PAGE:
Developmenr of Autonomous Aircraft Technologies and the UK Aerial Robotics Team

Grants and Contracts Details


Abstract The goal of the Workforce Development Program is to positively impact the development of NASA's future workforce via participation of a diverse group of talented students in experiences to influence their selection of an aerospace career. Building on the successful BIG BLUE Workforce Development projects the past three years, the premise of this proposal is to involve undergraduate students in a unique opportunity to experience the excitement of research and development of a complex aerospace system and to interact with researchers at NASA and aerospace industry contractors. In essence, the students join the aerospace workforce for several months designing, developing, and flight testing a complex, state-of-the-art autonomous aircraft. The proposed project will expose students to multidisciplinary teamwork and systems engineering uncommon or nonexistent in typical engineering undergraduate education experiences. It is hoped that after participating in the project, students choosing an aerospace career will be ready to make an immediate contributions. The proposed project, "Development of Autonomous Aircraft Technologies and the UK Aerial Robotics Team," combines the challenge of developing a sophisticated, computer-controlled system with the excitement and magic of flight. The technical goals of the project are to develop several enabling technologies for autonomous light unmanned aircraft and to integrate those technologies in to a complete system. To test the results of the effort, the students will compete in the Fourth Annual AUVSI Student UA V Competition in June 2006 and develop a flexible base of technologies for other UAV competitions that are regularly held throughout the US. This project will build on the success of the 2005 AUVIS team that The University of Kentucky sent to the Third AUVSI Student UAV Contest. UK as a first time contestant scored quite well and won 6'h place out of 14 teams. This year the number of schools competing has increased to 23 and we hope to apply the lessons learned in our first competition to improve our performance against this larger, international, field of competition. Undergraduate students at the University of Kentucky benefit from immediate involvement in the design and flight of the BIG BLUE Systems. However, many other students (K-12, undergraduate and graduate levels) throughout Kentucky are impacted through various activities and outreach efforts including design of a permanent hands-on display at the Lexington Aviation Museum, participation in "Learn-to-Fly" activities hosted by BIG BLUE students and faculty, development of documentary videos, and K-12 school visits, among others.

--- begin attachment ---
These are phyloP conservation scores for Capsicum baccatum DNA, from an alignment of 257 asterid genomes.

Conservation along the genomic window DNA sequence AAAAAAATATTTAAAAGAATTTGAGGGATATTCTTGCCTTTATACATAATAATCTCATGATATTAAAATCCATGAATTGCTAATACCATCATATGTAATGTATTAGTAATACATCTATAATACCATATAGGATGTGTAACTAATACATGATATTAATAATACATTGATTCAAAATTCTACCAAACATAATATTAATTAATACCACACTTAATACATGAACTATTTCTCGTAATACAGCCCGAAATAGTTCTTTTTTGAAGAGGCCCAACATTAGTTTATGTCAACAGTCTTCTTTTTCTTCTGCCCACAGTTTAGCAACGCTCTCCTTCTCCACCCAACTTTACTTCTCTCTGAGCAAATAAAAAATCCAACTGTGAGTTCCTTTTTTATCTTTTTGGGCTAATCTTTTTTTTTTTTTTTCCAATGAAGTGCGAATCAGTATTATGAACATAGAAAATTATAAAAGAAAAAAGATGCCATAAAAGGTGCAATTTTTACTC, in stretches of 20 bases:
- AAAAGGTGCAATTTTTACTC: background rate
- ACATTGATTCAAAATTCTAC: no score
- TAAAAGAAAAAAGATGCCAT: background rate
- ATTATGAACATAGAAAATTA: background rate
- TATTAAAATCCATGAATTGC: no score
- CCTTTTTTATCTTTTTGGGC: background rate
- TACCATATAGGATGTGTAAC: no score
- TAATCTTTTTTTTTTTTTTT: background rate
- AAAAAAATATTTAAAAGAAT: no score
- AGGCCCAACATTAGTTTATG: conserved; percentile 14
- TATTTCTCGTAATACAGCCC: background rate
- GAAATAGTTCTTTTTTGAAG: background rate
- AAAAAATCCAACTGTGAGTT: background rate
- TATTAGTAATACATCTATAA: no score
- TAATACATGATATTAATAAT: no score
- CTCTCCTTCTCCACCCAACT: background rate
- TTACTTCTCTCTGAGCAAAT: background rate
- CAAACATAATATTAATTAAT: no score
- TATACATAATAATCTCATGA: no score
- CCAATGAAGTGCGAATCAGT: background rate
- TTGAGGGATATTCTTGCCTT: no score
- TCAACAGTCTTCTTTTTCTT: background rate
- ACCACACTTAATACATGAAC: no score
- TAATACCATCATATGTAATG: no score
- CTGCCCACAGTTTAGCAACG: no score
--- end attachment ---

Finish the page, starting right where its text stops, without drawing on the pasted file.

Effective start/end date1/1/0612/31/07


  • Western Kentucky University: $57,188.00


Explore the research topics touched on by this project. These labels are generated based on the underlying awards/grants. Together they form a unique fingerprint.